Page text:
It's been a long two years at the University of Miami.
The cloud of a wide-ranging NCAA investigation makes for uncertain times at best. In varying degrees, it has cost the Hurricanes money, recruits and national credibility along the way.
Hope for UM came last week in the form of the NCAA's current investigation of its own practices in the Miami case. Potential cracks in the case could change the outcome and impact that sanctions could have on the athletics department moving forward.
But the NCAA's rebuke of its own methods while investigating potential UM infractions does not necessarily mean Miami's out of the woods on the case opened in March 2011. Though NCAA compliance expert John Infante can't remember the governing body going public with a probe of its own investigative practices, it doesn't mean victory.
"Depending on the [NCAA] Committee on Infractions to make a predictable response to public pressure is a dangerous game," said Infante, author of the popular Bylaw Blog. "I'd be a little cautiously optimistic if I was a Miami fan, but there's no indication that the NCAA would acquit them or drop the case because of a technicality or something like that. And they claim it only impacted a small amount of the information in the case."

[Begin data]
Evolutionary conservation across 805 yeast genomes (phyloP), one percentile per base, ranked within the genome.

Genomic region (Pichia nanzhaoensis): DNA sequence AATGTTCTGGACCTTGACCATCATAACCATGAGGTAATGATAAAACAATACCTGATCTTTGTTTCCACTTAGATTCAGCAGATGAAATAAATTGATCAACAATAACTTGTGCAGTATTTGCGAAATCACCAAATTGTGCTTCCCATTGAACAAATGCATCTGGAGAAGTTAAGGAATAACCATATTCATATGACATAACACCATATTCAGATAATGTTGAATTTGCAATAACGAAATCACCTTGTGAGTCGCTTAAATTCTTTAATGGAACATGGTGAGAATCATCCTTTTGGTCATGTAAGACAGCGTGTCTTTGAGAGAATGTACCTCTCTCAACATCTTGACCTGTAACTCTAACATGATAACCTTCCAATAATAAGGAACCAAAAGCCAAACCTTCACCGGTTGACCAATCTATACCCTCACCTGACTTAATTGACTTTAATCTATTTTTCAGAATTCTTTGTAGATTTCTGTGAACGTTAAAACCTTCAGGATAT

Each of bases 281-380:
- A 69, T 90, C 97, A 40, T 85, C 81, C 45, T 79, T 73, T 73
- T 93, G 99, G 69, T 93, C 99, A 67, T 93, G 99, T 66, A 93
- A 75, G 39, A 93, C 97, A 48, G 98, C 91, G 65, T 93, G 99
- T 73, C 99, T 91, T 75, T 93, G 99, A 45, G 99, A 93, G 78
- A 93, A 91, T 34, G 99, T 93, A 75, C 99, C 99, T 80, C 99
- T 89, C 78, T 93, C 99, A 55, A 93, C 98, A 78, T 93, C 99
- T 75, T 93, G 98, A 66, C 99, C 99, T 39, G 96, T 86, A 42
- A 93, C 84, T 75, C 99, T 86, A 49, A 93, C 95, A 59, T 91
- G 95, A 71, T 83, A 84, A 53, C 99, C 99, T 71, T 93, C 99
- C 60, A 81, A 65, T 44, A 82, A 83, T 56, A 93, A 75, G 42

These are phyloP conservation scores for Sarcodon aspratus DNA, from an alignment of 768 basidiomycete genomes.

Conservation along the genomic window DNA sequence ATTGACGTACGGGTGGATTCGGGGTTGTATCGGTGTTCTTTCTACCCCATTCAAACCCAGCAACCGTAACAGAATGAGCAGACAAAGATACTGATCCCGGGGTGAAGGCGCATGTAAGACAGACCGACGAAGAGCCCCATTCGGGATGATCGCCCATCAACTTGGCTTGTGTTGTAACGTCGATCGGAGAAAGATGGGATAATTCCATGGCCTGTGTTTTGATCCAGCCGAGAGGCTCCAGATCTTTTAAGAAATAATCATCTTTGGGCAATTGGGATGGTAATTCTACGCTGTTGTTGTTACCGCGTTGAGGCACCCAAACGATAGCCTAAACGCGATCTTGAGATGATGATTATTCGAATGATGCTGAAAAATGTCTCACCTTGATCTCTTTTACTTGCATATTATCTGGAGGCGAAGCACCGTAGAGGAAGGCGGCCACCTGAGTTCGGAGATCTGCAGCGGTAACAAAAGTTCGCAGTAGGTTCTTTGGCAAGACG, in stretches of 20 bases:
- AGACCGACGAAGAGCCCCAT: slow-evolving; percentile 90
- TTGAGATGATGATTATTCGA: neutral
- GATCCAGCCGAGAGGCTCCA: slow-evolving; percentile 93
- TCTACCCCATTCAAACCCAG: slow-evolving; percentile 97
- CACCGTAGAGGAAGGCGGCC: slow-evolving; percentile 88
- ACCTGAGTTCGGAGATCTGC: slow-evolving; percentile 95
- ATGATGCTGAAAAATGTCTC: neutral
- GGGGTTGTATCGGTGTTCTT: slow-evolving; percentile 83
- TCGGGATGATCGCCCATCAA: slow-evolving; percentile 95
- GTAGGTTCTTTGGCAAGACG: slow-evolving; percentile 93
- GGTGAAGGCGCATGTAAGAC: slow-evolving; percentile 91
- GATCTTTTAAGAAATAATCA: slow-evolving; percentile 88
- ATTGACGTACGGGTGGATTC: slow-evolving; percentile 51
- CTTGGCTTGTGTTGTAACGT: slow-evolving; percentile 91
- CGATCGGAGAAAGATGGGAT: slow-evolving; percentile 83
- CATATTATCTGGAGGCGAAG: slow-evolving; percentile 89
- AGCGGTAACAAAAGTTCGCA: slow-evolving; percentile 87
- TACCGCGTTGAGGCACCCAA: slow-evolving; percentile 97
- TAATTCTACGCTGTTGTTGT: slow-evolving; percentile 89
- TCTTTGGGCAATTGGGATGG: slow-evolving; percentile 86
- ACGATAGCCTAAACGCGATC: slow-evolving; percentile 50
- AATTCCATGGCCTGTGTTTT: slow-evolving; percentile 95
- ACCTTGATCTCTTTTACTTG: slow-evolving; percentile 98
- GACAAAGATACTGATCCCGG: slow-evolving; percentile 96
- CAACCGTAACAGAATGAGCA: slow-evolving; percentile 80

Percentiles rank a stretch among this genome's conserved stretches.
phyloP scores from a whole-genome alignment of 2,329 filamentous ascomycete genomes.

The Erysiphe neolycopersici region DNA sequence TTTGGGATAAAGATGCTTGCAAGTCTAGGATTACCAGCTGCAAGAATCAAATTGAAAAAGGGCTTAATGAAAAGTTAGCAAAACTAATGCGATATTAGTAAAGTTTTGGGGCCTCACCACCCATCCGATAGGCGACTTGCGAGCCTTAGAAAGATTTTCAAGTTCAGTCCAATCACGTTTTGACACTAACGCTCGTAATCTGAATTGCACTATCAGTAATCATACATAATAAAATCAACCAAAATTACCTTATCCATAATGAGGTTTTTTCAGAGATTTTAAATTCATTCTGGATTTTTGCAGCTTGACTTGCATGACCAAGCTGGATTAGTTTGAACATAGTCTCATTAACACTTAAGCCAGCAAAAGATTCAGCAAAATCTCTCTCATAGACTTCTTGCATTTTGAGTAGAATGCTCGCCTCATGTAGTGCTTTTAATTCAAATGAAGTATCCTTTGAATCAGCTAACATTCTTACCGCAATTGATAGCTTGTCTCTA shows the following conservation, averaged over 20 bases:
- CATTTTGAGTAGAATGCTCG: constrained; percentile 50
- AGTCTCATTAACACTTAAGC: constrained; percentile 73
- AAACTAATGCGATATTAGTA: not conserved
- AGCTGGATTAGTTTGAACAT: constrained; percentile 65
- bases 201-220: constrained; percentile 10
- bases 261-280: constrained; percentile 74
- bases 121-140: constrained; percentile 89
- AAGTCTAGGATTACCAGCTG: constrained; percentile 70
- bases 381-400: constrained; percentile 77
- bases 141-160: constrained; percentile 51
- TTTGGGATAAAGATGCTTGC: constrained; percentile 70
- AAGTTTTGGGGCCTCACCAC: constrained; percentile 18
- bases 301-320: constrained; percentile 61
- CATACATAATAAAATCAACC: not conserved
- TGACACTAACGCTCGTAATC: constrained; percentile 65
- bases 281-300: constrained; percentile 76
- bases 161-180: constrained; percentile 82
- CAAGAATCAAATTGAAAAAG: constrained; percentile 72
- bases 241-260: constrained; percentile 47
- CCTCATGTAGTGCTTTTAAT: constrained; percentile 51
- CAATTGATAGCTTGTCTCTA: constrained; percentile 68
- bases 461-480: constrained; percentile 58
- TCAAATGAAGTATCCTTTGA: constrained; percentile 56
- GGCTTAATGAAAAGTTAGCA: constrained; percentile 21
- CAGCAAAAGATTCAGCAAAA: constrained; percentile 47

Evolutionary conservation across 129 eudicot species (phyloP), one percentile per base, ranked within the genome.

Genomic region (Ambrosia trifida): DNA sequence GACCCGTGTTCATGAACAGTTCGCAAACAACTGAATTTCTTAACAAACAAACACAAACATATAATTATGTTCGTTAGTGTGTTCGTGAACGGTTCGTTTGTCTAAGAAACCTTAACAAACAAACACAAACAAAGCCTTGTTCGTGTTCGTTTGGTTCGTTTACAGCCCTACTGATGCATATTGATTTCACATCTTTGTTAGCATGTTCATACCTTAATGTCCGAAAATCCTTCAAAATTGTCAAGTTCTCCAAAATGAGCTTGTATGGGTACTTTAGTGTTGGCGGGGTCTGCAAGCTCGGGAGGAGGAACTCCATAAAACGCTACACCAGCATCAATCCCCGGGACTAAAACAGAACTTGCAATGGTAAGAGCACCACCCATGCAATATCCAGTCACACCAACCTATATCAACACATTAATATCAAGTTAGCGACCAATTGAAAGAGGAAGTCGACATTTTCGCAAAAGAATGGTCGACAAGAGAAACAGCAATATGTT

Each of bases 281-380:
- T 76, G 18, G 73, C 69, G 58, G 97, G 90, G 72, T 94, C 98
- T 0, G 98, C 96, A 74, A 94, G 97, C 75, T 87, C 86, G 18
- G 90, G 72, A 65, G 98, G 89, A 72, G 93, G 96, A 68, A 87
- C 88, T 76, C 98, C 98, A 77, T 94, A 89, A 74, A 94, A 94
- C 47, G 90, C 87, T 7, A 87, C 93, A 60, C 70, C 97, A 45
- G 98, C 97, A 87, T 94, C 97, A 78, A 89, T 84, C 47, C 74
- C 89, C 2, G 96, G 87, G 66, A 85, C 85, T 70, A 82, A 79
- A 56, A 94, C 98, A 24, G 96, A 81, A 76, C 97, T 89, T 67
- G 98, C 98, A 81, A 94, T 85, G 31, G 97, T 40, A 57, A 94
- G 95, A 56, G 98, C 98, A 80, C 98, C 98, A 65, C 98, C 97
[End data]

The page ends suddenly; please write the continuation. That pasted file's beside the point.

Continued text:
Large or small, it could still impact the penalty phase that's still months away at this point.
The NCAA deploys investigators to review allegations a school violated rules. The investigators eventually release a notice of allegations, outlining rule violations they have confirmed. A school can defend itself in writing and in person during a hearing before the NCAA Committee on Infractions. The committee reviews the information and can take a few months before handing down punishment. A school can then appeal the punishment before the case is finally settled.
Miami has already punished itself significantly as the case spanned two football seasons. The Hurricanes were bowl eligible both times and twice they turned down the opportunity to play on. Last year, that meant forgoing the school's first trip to the ACC Championship Game and a shot at a return to the Orange Bowl.
Coach Al Golden said he's already factoring scholarship losses into his recruiting strategies.
But all things considered, Miami's withstood the heat fairly well. This all began in the first few months of Golden's regime. Despite the heavy doses of negative recruiting done by rival schools, Golden managed a 2012 signing class of 33 that was ranked in the top 10 nationally.
"As soon as this clears up, the recruiting should be great," said CBS recruiting analyst Tom Lemming. "Miami will be back to being a powerhouse, I think. Golden is a younger version of Nick Saban and Urban Meyer, and he's recruited very, very well considering this is swirling around."
The case began in March 2011 and centered largely on claims made by former Miami booster Nevin Shapiro. Now serving a 20-year prison sentence for involvement in a $930 million Ponzi scheme, Shapiro says he worked with former Miami coaches and staff members to commit numerous NCAA recruiting and extra benefit violations from 2002-10.
More than 100 mostly former UM student athletes and recruits were allegedly involved. The sheer volume of involved parties, potential witnesses
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